The most likely path to an escalating military conflict on the Korean peninsula lies along the Northern Limit Line. The coverage of the most recent exchange has focused on the events of last Thursday (July 22, Korean time). The North fired two rounds that fell within 150 meters of a South Korean vessel nearly ten km south of the NLL. The ROK ship returned fire in the direction of a North Korean vessel 2km north of the line. Initial reporting suggested the North Korean rounds might have been fired from shore artillery, which except for the attack on Yeonpyeong in November 2010 would have been a new development. Those claims were subsequently modified to reflect continuing uncertainty about the source of the North Korean fire.
But the sequence of moves in fact starts earlier, on Tuesday (July 20, Korean time). Rather than a pre-meditated move on the part of North Korea, the events are related to the long-standing problem of Chinese fishing along the NLL. Three North Korean military vessels briefly crossed the NLL on Tuesday and South Korea responded with warning shots. After an hour, the three ships retreated.
Two statements issued in the name of the Command of the Southwestern Front of the Korean People’s Army—the first following the events of Tuesday, the second the events of Thursday–confirm that the events were linked to fishing. From the first report:
“On 20 May alone, gangsters of the south Korean puppet navy perpetrated such a grave military provocation as firing at random at the warships of the Korean People’s Army which were on regular guard duty in the southwestern waters of the Democratic People’s Republic of Korea side and peaceable Chinese fishing boats.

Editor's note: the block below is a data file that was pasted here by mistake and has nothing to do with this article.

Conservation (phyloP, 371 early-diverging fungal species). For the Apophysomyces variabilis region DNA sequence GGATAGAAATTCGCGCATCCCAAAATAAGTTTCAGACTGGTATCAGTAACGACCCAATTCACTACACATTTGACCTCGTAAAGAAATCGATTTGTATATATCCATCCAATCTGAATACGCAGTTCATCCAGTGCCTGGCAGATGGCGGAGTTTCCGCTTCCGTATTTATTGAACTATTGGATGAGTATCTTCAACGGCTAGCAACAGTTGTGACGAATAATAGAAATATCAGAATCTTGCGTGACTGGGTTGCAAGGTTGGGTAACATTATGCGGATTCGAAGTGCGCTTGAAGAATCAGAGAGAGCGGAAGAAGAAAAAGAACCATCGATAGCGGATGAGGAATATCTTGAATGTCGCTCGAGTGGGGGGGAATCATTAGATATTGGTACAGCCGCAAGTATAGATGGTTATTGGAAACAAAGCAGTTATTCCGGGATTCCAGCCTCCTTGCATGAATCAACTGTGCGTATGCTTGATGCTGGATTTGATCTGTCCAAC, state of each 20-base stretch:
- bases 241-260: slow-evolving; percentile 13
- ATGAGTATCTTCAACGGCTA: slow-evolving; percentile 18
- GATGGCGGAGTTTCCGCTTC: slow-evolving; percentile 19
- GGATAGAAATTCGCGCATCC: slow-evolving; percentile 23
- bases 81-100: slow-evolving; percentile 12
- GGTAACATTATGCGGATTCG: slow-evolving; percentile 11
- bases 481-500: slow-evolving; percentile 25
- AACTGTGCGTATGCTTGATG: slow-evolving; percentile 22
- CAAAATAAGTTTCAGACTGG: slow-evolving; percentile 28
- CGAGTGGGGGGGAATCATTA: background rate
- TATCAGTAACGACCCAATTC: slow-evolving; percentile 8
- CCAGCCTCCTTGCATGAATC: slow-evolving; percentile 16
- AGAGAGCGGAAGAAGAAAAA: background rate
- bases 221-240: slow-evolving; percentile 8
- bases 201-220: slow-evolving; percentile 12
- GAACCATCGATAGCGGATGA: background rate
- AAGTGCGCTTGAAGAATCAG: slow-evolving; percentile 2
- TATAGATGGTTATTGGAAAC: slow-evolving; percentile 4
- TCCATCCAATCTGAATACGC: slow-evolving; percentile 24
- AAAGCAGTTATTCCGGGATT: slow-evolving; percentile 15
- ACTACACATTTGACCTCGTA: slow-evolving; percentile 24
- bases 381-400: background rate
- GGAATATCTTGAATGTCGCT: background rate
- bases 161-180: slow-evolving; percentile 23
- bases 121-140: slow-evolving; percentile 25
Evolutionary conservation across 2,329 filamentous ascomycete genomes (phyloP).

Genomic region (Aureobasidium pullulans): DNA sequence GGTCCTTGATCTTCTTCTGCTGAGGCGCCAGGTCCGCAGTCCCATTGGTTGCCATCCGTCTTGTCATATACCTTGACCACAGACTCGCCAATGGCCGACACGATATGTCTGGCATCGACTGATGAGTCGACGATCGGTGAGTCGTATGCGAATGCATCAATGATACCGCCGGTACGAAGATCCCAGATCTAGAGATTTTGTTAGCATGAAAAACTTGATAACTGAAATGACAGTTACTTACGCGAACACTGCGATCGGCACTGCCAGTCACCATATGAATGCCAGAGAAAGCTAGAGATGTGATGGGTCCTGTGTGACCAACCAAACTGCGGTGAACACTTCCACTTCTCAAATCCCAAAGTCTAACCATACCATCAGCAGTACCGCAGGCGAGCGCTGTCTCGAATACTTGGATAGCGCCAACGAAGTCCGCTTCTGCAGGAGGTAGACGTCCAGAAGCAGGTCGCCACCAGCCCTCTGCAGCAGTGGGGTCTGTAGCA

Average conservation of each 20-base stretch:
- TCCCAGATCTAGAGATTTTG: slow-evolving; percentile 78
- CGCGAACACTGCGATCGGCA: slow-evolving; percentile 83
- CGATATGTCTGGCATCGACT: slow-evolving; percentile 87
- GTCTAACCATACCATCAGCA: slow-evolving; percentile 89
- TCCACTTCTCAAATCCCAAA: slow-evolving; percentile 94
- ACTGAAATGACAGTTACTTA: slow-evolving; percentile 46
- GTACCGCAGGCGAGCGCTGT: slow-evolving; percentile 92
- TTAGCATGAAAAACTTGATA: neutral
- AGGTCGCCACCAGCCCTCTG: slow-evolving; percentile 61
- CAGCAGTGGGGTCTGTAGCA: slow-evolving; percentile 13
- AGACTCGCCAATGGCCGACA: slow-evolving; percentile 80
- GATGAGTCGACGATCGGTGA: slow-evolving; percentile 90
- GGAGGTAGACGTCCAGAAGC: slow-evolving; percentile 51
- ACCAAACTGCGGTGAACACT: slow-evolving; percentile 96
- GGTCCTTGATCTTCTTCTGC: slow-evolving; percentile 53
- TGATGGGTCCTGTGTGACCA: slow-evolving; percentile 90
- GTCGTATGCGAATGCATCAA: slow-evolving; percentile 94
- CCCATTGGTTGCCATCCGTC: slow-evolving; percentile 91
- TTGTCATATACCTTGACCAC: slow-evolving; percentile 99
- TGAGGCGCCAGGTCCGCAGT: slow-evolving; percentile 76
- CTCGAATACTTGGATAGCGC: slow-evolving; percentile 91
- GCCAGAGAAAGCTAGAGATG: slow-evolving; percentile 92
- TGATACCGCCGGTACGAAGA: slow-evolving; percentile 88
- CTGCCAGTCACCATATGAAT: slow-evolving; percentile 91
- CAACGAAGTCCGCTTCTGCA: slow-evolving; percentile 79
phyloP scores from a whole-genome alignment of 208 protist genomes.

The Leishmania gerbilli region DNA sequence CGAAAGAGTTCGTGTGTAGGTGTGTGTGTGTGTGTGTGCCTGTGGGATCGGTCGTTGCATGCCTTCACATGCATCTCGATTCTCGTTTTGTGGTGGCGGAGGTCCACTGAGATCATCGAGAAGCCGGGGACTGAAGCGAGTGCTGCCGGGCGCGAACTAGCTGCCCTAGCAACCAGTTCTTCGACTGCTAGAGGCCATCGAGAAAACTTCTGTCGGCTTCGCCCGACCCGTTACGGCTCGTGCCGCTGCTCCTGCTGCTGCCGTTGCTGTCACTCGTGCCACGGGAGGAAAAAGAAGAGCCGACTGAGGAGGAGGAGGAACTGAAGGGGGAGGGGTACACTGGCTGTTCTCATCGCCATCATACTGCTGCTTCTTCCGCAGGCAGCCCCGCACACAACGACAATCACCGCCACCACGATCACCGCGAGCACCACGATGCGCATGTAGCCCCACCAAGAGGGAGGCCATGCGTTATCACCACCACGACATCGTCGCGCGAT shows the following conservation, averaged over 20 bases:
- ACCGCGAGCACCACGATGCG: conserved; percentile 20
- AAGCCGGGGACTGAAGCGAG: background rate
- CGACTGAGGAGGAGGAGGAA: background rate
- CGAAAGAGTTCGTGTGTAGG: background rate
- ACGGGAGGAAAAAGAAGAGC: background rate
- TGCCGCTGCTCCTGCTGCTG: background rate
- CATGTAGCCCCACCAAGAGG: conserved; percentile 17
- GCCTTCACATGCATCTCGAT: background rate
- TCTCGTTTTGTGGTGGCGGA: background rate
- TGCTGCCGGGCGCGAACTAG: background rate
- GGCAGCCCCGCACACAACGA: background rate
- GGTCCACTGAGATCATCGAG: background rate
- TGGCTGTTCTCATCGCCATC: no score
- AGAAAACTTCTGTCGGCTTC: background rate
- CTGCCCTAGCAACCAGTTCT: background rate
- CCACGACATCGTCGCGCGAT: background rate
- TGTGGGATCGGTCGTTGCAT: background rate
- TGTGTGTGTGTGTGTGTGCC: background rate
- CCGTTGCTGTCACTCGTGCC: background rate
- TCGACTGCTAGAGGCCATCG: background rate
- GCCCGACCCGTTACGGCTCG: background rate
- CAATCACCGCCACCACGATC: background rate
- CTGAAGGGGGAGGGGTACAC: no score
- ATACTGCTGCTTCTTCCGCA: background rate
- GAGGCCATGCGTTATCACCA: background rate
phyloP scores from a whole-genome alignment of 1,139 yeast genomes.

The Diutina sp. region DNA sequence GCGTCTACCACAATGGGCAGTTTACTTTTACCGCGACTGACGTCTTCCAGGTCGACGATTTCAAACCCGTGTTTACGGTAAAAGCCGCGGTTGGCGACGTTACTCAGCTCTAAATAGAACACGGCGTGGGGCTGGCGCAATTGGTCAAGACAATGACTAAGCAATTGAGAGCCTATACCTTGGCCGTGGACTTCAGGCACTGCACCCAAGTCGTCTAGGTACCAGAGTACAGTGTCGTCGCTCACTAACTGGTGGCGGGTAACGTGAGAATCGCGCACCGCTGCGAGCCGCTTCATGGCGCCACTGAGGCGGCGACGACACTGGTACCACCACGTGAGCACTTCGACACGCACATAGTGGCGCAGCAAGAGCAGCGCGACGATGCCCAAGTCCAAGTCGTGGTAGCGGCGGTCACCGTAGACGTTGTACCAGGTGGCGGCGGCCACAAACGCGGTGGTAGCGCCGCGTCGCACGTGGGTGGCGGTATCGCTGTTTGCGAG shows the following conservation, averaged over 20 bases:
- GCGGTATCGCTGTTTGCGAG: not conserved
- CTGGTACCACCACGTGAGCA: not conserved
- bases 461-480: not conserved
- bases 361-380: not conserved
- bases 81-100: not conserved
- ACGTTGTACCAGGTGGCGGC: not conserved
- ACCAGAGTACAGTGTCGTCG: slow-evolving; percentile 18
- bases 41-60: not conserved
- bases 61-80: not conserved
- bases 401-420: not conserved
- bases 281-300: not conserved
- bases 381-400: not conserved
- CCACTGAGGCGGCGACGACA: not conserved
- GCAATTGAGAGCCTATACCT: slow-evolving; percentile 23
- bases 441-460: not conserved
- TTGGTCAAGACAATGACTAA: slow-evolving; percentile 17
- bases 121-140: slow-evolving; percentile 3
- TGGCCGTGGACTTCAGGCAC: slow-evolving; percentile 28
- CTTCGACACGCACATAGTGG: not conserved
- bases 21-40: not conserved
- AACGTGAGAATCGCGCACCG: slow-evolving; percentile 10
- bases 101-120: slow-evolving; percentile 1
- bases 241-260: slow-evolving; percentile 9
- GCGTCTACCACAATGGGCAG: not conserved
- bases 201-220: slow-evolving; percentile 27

This was a deliberate, grave provocative act of firing bullets and shells perpetrated by the south Korean puppet hooligans despite the fact that they were well aware warships of the KPA navy were operating to check the illegal fishing operations of Chinese civilian fishing boats in the sensitive waters…”
The first report goes on to threaten that “all warships of the south Korean puppet navy, big and small, which recklessly maneuver in the sensitive waters of the southwestern front, hot spots, will become without exception targets of the direct sighting firing by all strike means under the above-said Command.”
In the second report, issued on Friday, the Command denied that it had fired on the Southern ships on Thursday. Rather the second report seeks to turn the tables on the ROK military by claiming that it—not the North Korean forces—had been harassing Chinese fishermen. (“The confirmed fact goes to prove that warships of the puppet navy intruded deep into the waters of the DPRK side beyond the maritime guard demarcation line of the KPA side for preemptive firing under the pretext of intercepting the peaceable Chinese fishing boats and tried to convince the public that the shelling was made by the KPA.”)
Nightwatch offers up the explanation that my colleague Marc Noland also noted in an earlier post going back to 2011. The North Korean navy is both involved in fishing in its own right and also has held up Chinese fishermen for their catches and even for ransom; the most egregious case occurred almost exactly one year ago. Control of fishing grounds was even implicated in the Jang Song Thaek execution. On Tuesday, the South Koreans caught the North Koreans herding a group of Chinese fishing boats back north where they could be shaken down. On Thursday, the North retaliated.
Last year, South Korea pressed China to limit illegal fishing for crab that could trigger such cycles. Clearly, the problem remains, particularly during the lucrative crab season.